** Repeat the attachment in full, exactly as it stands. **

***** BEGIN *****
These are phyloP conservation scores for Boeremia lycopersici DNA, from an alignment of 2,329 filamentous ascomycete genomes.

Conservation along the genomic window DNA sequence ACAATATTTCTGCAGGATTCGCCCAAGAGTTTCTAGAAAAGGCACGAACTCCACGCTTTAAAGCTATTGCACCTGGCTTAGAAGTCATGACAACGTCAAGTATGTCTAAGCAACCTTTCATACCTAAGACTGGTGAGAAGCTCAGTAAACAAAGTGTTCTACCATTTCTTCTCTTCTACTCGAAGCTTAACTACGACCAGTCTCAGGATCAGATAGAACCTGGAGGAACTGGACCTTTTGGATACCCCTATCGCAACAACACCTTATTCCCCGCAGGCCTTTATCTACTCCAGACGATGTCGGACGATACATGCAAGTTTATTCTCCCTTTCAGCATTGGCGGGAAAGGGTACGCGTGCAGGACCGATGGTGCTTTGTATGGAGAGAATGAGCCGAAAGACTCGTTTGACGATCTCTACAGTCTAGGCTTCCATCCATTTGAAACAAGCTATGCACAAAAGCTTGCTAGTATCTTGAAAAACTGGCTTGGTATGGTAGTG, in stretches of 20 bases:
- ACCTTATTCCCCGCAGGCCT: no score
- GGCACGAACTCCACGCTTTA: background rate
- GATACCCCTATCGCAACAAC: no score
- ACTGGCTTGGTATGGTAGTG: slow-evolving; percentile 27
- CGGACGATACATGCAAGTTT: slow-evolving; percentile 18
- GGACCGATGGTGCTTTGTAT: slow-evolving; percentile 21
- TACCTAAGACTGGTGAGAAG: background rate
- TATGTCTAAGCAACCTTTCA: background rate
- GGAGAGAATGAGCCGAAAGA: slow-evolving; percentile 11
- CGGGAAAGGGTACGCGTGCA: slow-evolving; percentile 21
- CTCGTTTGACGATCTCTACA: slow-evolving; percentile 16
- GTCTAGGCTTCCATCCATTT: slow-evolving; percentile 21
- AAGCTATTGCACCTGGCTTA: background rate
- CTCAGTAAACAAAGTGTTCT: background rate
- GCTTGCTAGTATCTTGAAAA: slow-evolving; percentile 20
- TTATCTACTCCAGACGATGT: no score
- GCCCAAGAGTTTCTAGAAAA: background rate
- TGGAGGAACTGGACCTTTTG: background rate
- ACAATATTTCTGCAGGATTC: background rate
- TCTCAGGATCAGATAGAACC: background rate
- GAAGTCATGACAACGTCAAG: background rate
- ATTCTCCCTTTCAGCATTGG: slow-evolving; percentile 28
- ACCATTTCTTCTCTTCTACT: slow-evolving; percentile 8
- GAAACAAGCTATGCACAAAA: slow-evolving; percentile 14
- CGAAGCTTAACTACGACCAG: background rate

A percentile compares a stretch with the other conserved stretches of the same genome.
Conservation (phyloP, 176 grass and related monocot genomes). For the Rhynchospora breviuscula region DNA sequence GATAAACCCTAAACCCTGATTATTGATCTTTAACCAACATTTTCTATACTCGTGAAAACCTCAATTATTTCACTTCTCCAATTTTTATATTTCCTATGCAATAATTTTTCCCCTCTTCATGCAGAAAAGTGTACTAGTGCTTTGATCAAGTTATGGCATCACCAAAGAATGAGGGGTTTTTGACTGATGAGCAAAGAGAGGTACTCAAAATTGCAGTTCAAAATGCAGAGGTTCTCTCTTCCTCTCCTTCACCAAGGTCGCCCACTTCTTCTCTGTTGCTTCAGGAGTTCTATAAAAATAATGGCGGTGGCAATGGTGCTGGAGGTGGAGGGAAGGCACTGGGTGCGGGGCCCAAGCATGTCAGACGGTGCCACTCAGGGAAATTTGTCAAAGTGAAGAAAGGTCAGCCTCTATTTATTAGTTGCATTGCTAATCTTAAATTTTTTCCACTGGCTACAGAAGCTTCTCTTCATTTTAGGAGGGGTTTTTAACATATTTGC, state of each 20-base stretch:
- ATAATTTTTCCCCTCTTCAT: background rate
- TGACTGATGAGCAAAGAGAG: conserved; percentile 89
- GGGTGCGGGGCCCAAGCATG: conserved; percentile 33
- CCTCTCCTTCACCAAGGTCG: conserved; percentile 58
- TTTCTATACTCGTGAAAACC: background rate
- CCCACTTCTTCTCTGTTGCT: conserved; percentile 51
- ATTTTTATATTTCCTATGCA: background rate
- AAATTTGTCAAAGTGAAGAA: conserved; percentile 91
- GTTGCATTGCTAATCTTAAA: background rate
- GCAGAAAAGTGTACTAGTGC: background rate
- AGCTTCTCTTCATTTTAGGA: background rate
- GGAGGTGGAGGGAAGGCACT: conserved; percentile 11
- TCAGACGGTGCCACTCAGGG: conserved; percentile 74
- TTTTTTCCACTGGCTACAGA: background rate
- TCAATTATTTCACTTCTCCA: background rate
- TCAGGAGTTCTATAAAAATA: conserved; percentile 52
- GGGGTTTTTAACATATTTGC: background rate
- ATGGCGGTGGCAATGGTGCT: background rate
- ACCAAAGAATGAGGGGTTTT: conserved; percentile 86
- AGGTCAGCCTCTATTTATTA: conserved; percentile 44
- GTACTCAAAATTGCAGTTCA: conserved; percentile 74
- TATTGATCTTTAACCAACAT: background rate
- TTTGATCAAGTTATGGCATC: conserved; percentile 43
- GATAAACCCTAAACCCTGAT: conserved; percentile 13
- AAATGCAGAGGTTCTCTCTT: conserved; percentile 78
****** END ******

These are phyloP conservation scores for Boeremia lycopersici DNA, from an alignment of 2,329 filamentous ascomycete genomes.

Conservation along the genomic window DNA sequence ACAATATTTCTGCAGGATTCGCCCAAGAGTTTCTAGAAAAGGCACGAACTCCACGCTTTAAAGCTATTGCACCTGGCTTAGAAGTCATGACAACGTCAAGTATGTCTAAGCAACCTTTCATACCTAAGACTGGTGAGAAGCTCAGTAAACAAAGTGTTCTACCATTTCTTCTCTTCTACTCGAAGCTTAACTACGACCAGTCTCAGGATCAGATAGAACCTGGAGGAACTGGACCTTTTGGATACCCCTATCGCAACAACACCTTATTCCCCGCAGGCCTTTATCTACTCCAGACGATGTCGGACGATACATGCAAGTTTATTCTCCCTTTCAGCATTGGCGGGAAAGGGTACGCGTGCAGGACCGATGGTGCTTTGTATGGAGAGAATGAGCCGAAAGACTCGTTTGACGATCTCTACAGTCTAGGCTTCCATCCATTTGAAACAAGCTATGCACAAAAGCTTGCTAGTATCTTGAAAAACTGGCTTGGTATGGTAGTG, in stretches of 20 bases:
- ACCTTATTCCCCGCAGGCCT: no score
- GGCACGAACTCCACGCTTTA: background rate
- GATACCCCTATCGCAACAAC: no score
- ACTGGCTTGGTATGGTAGTG: slow-evolving; percentile 27
- CGGACGATACATGCAAGTTT: slow-evolving; percentile 18
- GGACCGATGGTGCTTTGTAT: slow-evolving; percentile 21
- TACCTAAGACTGGTGAGAAG: background rate
- TATGTCTAAGCAACCTTTCA: background rate
- GGAGAGAATGAGCCGAAAGA: slow-evolving; percentile 11
- CGGGAAAGGGTACGCGTGCA: slow-evolving; percentile 21
- CTCGTTTGACGATCTCTACA: slow-evolving; percentile 16
- GTCTAGGCTTCCATCCATTT: slow-evolving; percentile 21
- AAGCTATTGCACCTGGCTTA: background rate
- CTCAGTAAACAAAGTGTTCT: background rate
- GCTTGCTAGTATCTTGAAAA: slow-evolving; percentile 20
- TTATCTACTCCAGACGATGT: no score
- GCCCAAGAGTTTCTAGAAAA: background rate
- TGGAGGAACTGGACCTTTTG: background rate
- ACAATATTTCTGCAGGATTC: background rate
- TCTCAGGATCAGATAGAACC: background rate
- GAAGTCATGACAACGTCAAG: background rate
- ATTCTCCCTTTCAGCATTGG: slow-evolving; percentile 28
- ACCATTTCTTCTCTTCTACT: slow-evolving; percentile 8
- GAAACAAGCTATGCACAAAA: slow-evolving; percentile 14
- CGAAGCTTAACTACGACCAG: background rate

A percentile compares a stretch with the other conserved stretches of the same genome.
Conservation (phyloP, 176 grass and related monocot genomes). For the Rhynchospora breviuscula region DNA sequence GATAAACCCTAAACCCTGATTATTGATCTTTAACCAACATTTTCTATACTCGTGAAAACCTCAATTATTTCACTTCTCCAATTTTTATATTTCCTATGCAATAATTTTTCCCCTCTTCATGCAGAAAAGTGTACTAGTGCTTTGATCAAGTTATGGCATCACCAAAGAATGAGGGGTTTTTGACTGATGAGCAAAGAGAGGTACTCAAAATTGCAGTTCAAAATGCAGAGGTTCTCTCTTCCTCTCCTTCACCAAGGTCGCCCACTTCTTCTCTGTTGCTTCAGGAGTTCTATAAAAATAATGGCGGTGGCAATGGTGCTGGAGGTGGAGGGAAGGCACTGGGTGCGGGGCCCAAGCATGTCAGACGGTGCCACTCAGGGAAATTTGTCAAAGTGAAGAAAGGTCAGCCTCTATTTATTAGTTGCATTGCTAATCTTAAATTTTTTCCACTGGCTACAGAAGCTTCTCTTCATTTTAGGAGGGGTTTTTAACATATTTGC, state of each 20-base stretch:
- ATAATTTTTCCCCTCTTCAT: background rate
- TGACTGATGAGCAAAGAGAG: conserved; percentile 89
- GGGTGCGGGGCCCAAGCATG: conserved; percentile 33
- CCTCTCCTTCACCAAGGTCG: conserved; percentile 58
- TTTCTATACTCGTGAAAACC: background rate
- CCCACTTCTTCTCTGTTGCT: conserved; percentile 51
- ATTTTTATATTTCCTATGCA: background rate
- AAATTTGTCAAAGTGAAGAA: conserved; percentile 91
- GTTGCATTGCTAATCTTAAA: background rate
- GCAGAAAAGTGTACTAGTGC: background rate
- AGCTTCTCTTCATTTTAGGA: background rate
- GGAGGTGGAGGGAAGGCACT: conserved; percentile 11
- TCAGACGGTGCCACTCAGGG: conserved; percentile 74
- TTTTTTCCACTGGCTACAGA: background rate
- TCAATTATTTCACTTCTCCA: background rate
- TCAGGAGTTCTATAAAAATA: conserved; percentile 52
- GGGGTTTTTAACATATTTGC: background rate
- ATGGCGGTGGCAATGGTGCT: background rate
- ACCAAAGAATGAGGGGTTTT: conserved; percentile 86
- AGGTCAGCCTCTATTTATTA: conserved; percentile 44
- GTACTCAAAATTGCAGTTCA: conserved; percentile 74
- TATTGATCTTTAACCAACAT: background rate
- TTTGATCAAGTTATGGCATC: conserved; percentile 43
- GATAAACCCTAAACCCTGAT: conserved; percentile 13
- AAATGCAGAGGTTCTCTCTT: conserved; percentile 78